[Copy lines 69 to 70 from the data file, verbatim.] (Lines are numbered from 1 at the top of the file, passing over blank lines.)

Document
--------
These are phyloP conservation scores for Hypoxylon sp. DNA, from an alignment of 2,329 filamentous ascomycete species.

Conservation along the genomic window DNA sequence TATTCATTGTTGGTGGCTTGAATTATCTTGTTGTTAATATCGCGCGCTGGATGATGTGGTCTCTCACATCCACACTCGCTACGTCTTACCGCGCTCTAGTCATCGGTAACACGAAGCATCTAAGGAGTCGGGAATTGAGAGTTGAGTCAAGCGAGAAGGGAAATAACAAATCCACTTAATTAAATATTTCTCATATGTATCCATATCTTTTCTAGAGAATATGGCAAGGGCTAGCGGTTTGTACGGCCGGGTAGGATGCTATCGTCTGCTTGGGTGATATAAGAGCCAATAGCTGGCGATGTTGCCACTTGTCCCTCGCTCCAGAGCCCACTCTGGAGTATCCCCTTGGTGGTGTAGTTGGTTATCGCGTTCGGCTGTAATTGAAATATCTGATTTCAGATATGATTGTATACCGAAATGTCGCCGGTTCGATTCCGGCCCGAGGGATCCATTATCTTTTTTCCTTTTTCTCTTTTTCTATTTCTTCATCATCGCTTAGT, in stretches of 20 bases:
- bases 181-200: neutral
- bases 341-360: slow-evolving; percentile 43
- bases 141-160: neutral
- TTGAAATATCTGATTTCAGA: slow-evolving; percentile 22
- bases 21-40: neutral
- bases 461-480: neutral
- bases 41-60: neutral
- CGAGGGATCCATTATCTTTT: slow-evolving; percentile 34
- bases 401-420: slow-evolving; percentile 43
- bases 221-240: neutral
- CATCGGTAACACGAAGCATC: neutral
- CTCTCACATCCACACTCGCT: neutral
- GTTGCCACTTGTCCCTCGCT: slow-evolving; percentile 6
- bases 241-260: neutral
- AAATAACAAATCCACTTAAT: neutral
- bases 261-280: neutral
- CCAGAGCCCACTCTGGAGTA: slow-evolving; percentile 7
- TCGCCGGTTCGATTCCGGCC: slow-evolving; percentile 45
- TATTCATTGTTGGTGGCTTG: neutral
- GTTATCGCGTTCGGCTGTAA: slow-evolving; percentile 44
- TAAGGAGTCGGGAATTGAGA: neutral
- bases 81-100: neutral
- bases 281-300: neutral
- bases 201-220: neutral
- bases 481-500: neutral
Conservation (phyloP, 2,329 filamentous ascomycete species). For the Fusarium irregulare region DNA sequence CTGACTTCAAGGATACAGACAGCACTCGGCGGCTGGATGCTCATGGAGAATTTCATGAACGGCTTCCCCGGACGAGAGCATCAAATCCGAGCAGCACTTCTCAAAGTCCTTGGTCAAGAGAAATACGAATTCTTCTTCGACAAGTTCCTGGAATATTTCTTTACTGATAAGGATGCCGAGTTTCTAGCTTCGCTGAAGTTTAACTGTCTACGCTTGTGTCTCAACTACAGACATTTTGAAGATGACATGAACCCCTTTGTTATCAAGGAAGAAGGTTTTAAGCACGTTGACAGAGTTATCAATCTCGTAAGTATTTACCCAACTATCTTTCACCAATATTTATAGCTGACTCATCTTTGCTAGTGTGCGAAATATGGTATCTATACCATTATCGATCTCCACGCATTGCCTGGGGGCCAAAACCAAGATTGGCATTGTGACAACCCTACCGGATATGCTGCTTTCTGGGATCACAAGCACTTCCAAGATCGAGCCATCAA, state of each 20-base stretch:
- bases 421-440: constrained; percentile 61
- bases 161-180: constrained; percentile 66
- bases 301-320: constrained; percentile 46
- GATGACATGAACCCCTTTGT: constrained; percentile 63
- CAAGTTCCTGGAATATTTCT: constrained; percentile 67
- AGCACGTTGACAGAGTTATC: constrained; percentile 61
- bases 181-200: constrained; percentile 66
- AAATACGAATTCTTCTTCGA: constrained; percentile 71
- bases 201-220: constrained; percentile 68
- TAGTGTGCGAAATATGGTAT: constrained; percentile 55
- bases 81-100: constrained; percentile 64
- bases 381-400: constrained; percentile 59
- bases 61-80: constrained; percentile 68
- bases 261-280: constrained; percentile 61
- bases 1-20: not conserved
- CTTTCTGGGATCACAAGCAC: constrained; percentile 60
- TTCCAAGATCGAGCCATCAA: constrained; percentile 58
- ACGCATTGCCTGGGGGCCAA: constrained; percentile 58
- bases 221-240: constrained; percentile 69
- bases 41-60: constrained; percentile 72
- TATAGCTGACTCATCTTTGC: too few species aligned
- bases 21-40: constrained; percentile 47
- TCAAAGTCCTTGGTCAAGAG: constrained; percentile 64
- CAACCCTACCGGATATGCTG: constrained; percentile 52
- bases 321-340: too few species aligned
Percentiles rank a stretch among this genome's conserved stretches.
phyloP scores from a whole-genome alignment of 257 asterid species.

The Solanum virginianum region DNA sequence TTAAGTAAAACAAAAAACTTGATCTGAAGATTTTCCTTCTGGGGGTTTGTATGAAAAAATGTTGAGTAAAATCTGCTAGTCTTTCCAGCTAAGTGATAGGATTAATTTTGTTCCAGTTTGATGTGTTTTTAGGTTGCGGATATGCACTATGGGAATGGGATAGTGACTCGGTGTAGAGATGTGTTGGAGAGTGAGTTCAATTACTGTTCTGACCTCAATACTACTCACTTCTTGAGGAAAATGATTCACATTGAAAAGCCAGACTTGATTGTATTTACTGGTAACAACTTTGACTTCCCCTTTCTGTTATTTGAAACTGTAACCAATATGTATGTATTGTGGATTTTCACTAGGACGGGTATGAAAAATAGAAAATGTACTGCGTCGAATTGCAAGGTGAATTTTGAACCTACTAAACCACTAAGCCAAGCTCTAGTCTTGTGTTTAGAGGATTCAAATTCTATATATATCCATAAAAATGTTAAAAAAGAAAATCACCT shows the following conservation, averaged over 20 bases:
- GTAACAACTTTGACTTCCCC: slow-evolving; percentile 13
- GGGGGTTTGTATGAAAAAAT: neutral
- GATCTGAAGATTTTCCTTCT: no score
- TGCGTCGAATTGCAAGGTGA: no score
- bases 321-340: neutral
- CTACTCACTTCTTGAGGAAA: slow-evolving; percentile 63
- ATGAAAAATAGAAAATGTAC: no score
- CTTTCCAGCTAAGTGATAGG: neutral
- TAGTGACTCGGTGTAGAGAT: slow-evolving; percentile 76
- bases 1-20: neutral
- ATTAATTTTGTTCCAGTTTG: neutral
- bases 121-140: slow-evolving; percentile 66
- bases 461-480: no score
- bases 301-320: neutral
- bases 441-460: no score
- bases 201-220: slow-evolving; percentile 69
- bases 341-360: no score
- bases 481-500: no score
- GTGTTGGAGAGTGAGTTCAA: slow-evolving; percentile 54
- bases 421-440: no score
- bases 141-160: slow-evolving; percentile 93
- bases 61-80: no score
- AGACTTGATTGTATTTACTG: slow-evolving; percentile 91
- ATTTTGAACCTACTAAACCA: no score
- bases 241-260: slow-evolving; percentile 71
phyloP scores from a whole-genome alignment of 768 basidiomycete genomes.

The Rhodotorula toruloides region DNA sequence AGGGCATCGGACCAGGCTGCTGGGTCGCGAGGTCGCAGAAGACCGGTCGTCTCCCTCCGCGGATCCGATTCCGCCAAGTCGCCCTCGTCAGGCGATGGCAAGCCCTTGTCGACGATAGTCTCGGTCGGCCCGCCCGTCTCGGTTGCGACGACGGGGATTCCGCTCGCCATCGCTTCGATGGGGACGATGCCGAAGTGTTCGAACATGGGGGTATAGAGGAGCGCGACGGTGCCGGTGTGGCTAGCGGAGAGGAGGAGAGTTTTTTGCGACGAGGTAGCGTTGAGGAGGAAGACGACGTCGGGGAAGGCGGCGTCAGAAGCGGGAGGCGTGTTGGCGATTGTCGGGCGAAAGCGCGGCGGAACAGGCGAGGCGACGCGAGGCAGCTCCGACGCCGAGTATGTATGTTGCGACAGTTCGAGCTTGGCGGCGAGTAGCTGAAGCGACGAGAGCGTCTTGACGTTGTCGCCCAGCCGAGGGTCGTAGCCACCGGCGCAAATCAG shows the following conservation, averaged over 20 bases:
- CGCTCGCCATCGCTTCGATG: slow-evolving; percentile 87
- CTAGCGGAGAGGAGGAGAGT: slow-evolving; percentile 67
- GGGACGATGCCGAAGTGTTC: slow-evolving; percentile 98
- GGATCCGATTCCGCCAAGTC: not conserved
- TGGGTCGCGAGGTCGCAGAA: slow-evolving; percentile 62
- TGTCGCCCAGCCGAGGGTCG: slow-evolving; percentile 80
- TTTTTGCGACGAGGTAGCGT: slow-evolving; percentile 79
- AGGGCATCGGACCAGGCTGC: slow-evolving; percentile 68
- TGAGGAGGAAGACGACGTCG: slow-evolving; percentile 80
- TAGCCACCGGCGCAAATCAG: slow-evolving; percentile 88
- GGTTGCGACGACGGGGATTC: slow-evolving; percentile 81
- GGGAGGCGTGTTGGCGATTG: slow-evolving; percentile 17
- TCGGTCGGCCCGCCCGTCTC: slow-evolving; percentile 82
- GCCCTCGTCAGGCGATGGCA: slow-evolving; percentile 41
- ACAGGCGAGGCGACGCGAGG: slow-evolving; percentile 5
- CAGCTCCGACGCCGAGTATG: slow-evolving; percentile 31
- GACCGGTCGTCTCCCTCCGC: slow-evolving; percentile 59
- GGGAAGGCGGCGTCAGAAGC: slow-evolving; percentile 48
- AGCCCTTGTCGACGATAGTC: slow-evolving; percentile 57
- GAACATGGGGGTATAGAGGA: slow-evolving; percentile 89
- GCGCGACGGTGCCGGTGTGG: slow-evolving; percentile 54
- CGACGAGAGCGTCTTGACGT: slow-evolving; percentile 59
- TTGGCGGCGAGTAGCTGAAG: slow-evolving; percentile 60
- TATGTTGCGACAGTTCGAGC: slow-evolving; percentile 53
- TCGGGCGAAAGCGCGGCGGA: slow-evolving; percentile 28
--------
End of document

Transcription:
- bases 461-480: no score
- bases 301-320: neutral